Hydraulic shears - Hydraulic is the next preferred method of driving shear blades. Primarily used on 14 Gage shears and thicker hydraulics, they are easy to produce, place, and service, and are significantly less expensive than their mechanically driven counterparts, but they may lack the speed and durability of other systems.
Mechanical shears - If you're looking for shear with the best production ratings, longest duration, and shock absorbing design, it's definitely a mechanical shear. Mechanical shears are simpler, quieter, faster, run cooler, and are designed to run all day, every day. These are the shears of choice for heavy production needs, such as steel service centers.
4) Design: Guillotine or swing beam?
Once you've decided on the type of drive for your shears, you'll need to know which design style might better suit your needs. There are two basic design types of shears on the market (whether mechanically or hydraulically driven), they are guillotine or pendulum beam.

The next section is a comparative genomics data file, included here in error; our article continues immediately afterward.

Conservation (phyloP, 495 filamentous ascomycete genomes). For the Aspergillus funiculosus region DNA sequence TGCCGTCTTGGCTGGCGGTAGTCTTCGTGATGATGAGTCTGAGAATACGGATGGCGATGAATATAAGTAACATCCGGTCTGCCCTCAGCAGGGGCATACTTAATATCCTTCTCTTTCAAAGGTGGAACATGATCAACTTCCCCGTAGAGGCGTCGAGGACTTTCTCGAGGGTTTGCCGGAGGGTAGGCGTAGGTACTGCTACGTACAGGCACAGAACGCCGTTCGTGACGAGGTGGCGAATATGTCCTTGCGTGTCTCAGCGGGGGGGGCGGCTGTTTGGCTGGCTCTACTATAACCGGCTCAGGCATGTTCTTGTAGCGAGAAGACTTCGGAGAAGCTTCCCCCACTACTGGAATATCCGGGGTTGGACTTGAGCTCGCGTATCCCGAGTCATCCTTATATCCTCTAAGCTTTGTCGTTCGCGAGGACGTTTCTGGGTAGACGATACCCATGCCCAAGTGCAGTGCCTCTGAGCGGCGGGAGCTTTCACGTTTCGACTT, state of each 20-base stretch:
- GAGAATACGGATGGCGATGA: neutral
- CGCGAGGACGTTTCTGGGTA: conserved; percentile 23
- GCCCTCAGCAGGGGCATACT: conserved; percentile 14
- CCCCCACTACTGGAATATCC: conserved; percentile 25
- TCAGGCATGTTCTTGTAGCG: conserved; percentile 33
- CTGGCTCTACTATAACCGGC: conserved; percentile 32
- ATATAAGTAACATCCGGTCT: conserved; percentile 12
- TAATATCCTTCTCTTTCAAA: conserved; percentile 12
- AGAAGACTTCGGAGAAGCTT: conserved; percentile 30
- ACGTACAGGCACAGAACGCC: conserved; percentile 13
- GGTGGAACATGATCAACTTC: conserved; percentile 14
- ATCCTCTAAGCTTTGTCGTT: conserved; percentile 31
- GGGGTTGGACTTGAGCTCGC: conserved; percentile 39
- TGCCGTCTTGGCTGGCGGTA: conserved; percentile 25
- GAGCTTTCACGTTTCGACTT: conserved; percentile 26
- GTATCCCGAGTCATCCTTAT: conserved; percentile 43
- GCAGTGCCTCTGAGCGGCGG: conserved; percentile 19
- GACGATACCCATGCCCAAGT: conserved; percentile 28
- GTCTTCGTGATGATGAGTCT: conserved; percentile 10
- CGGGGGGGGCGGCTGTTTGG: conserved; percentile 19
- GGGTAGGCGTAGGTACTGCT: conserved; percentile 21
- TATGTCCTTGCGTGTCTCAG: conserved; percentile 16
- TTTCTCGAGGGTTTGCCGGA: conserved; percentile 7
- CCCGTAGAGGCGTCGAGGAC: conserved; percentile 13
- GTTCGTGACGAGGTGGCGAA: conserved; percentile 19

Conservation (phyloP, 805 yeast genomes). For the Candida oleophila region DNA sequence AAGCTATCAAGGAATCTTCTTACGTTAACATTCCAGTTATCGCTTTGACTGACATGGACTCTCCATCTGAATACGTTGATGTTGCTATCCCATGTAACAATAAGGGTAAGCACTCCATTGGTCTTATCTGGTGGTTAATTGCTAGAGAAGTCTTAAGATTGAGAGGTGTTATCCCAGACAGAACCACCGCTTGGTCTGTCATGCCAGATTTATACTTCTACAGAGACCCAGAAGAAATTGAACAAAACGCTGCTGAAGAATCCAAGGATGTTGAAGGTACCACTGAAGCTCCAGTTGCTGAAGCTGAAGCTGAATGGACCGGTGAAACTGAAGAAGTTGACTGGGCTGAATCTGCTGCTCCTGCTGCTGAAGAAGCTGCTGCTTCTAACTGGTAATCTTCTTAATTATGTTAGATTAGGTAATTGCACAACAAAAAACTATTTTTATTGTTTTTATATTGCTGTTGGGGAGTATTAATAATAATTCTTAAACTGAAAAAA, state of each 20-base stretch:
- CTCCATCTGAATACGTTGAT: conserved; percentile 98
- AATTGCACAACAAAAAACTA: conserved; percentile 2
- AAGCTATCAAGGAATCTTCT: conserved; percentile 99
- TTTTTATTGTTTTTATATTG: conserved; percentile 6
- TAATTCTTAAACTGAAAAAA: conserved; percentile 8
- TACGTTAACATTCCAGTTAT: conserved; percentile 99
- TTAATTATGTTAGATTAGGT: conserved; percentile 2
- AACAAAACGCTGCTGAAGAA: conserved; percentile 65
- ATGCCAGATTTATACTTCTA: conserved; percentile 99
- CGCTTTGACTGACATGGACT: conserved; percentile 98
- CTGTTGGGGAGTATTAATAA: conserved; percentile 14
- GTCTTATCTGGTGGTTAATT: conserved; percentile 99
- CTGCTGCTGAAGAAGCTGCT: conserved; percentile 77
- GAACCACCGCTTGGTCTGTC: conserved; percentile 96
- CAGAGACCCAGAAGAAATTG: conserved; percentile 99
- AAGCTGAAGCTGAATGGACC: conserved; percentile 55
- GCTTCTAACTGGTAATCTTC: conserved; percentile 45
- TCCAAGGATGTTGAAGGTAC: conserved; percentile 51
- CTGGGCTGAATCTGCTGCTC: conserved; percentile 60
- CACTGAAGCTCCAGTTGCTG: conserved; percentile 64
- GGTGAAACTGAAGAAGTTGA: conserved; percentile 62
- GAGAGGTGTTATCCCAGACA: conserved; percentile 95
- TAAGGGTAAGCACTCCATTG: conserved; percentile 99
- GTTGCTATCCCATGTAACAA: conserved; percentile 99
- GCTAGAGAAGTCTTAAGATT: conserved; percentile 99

The guillotine design of the shearing machine means that the upper blade is directly driven downward by the drive mechanism, and the swing beam rotates the upper blade through leverage, forcing the blade downward.
The guillotine style offers a stronger but more expensive shearing system, while the swing beam style uses a smaller drive (hydraulic) assembly because it takes advantage of leverage in its design.
5) Front angle, adjustable or fixed?
The rake angle is the angle at which the upper shear blade is inclined so that it does not touch too much material during the cutting process. The lower the rake angle, the better the quality of the resulting shear edge (including twist, bow, and camber), but the stronger and stronger the shear force must be. A lower rake angle engages more blades in the material, requiring more force (and therefore more machine) to cut.
Ideally, the rake angle for a perfect cut would be zero, but the force required to cut even the thinnest of materials would be astronomical, making the machine itself prohibitively expensive. Adjustable rake angles allow smaller shears to engage thicker materials, but at a cost. As the rake angle increases, shear edge quality, blade life, and machine stress increase. Thin shear bands may twist or bend due to the large rake angle.
Hope the above information can help you choose a suitable metal shearing machine, if you need help or want to buy a metal shearing machine, please contact us.